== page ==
The settlement resolves allegations that Tri-City Medical Center maintained 97 financial arrangements with physicians and physician groups that did not comply with the Stark Law.  The hospital identified five arrangements with its former chief of staff from 2008 until 2011 that, in the aggregate, appeared not to be commercially reasonable or for fair market value.  The hospital also identified 92 financial arrangements with community-based physicians and practice groups that did not satisfy an exception to the Stark Law from 2009 until 2010 because, among other things, the written agreements were expired, missing signatures or could not be located.

This settlement illustrates the government's emphasis on combating healthcare fraud and marks another achievement for the Healthcare Fraud Prevention and Enforcement Action Team (HEAT) initiative, which was announced in May 2009 by the Attorney General and the Secretary of Health and Human Services.  The partnership between the two departments has focused efforts to reduce and prevent Medicare and Medicaid financial fraud through enhanced cooperation.  One of the most powerful tools in this effort is the False Claims Act.  Since January 2009, the Justice Department has recovered a total of more than $27.1 billion through False Claims Act cases, with more than $17.1 billion of that amount recovered in cases involving fraud against federal healthcare programs.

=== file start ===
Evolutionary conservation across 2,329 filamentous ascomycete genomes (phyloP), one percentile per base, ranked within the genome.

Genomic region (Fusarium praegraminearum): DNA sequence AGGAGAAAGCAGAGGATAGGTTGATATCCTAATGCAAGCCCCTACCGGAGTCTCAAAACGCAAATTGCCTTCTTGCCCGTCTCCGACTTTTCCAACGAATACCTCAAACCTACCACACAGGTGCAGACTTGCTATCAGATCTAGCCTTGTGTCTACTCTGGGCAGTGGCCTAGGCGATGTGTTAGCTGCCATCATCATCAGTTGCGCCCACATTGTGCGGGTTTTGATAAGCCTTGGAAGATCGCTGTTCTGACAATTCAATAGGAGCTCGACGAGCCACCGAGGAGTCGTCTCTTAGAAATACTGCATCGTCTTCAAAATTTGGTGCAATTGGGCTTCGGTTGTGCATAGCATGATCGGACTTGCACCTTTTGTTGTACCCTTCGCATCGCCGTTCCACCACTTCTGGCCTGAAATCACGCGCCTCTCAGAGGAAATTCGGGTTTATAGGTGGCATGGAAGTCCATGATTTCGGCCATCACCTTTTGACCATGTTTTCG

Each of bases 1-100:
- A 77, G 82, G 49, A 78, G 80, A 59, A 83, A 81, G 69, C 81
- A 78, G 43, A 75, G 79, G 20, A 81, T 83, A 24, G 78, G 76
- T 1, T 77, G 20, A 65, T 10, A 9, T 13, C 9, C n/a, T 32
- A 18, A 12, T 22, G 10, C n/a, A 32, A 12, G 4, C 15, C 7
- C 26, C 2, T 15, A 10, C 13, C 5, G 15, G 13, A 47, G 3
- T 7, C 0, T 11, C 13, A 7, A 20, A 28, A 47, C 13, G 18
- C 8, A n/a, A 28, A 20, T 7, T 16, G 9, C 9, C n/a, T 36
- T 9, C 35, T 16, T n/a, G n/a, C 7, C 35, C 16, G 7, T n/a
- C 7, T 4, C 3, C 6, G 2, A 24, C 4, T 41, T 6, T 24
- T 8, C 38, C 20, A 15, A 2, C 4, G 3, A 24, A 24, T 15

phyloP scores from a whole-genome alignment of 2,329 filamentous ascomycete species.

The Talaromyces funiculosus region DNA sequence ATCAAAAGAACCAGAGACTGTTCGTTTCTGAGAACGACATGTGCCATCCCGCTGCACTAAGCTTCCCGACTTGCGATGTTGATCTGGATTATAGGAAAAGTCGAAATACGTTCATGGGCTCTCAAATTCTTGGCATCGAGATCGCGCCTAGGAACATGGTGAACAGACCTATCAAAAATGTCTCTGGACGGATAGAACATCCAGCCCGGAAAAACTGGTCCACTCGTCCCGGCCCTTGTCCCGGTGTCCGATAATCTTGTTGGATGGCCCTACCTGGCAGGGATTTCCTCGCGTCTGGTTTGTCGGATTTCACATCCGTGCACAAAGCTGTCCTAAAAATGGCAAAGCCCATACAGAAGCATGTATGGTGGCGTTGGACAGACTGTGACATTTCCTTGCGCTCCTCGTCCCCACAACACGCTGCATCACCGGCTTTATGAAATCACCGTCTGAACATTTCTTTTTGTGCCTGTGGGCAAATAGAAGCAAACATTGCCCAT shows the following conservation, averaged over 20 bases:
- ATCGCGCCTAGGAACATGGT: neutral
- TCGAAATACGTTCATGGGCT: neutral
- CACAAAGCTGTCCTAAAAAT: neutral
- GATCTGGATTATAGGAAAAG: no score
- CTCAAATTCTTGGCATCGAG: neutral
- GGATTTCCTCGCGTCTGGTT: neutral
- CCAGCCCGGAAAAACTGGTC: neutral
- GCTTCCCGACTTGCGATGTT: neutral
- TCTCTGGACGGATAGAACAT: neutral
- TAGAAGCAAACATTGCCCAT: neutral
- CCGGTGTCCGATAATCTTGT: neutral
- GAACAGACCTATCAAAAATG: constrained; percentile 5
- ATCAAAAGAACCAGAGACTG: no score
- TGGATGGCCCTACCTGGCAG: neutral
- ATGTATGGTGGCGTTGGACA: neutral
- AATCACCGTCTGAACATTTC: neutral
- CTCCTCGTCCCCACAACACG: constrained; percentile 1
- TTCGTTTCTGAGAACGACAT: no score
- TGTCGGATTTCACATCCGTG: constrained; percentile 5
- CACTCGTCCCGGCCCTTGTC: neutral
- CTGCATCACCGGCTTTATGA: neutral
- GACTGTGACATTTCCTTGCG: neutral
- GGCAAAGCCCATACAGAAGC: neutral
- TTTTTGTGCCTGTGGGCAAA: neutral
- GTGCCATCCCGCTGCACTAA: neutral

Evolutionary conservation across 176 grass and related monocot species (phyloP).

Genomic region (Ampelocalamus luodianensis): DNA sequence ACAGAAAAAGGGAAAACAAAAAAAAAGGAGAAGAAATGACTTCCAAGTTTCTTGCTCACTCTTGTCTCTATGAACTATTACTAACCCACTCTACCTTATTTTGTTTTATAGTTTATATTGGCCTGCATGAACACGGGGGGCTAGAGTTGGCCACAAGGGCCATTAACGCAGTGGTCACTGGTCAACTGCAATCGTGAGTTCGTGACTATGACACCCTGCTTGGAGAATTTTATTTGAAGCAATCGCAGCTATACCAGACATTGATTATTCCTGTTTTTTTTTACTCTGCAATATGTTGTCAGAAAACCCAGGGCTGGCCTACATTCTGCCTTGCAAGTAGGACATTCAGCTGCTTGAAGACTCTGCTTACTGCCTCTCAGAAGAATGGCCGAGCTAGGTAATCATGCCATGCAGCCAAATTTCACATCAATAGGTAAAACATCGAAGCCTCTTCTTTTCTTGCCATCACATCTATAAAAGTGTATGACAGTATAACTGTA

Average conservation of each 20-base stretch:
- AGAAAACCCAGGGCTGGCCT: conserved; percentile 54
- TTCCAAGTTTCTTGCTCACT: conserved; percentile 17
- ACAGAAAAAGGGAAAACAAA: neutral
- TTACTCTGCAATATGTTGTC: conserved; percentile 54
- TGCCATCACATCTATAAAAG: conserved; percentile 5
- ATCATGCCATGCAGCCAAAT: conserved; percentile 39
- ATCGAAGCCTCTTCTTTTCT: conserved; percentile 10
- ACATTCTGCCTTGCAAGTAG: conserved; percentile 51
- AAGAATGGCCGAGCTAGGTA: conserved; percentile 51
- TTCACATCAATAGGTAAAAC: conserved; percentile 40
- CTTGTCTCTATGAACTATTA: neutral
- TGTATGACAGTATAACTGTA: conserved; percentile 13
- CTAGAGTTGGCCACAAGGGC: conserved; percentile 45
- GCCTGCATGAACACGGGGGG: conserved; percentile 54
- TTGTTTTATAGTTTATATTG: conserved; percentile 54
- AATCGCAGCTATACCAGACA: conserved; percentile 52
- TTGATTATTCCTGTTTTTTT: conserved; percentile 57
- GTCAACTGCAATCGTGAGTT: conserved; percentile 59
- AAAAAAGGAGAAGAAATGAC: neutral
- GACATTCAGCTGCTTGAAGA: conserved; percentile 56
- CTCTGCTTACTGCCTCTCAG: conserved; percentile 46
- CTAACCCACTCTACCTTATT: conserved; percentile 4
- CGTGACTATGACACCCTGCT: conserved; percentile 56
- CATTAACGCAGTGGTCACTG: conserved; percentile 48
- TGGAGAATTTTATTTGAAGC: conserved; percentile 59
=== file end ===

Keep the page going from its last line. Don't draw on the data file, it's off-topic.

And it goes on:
If you have any questions regarding your relationships with healthcare providers that may draw the scrutiny of the HEAT task force, a full review by a healthcare attorney is indicated.

For any inquires  regarding this article, please contact Gerald V. Burke, M.D., Esq. at or by telephone at (609) 454-5351.

Conducting Proper Workplace Investigations

By: Jo Ann Halberstatder, Esq. 

Administrators and Compliance Officers are often faced with determining what actually occurred when one or more employees engage in possible workplace misconduct. It is essential for you to be able to properly conduct workplace investigations without adding liability exposure to the organization while doing so. Your investigation must be thorough and unbiased.
Many different problems can lead to an investigation:  substance abuse, discrimination complaints, harassment complaints, threats by one employee against another employee, etc. The goal of any investigation is to understand the underlying reasons for the problem so that you can take corrective action. However, you must also be knowledgeable about state and federal employment laws, be thorough and objective and protect the privacy rights of employees. No one said being the Administrator or Compliance Officer was going to be easy!
To begin, must you do an investigation when you receive an employee's complaint? YES!  There are numerous federal laws that actually mandate investigations upon receiving a complaint. For example, job discrimination laws, health and safety laws, background and credit check laws as well as drug-free workplace laws.
It is beyond the scope of this article to give all of the details that you must be aware of when conducting an investigation; however, please be mindful of the following issues that potentially increase liability for the organization:
  • Personnel Files - maintain appropriate confidentiality as you and others who have a job related need to know access the files.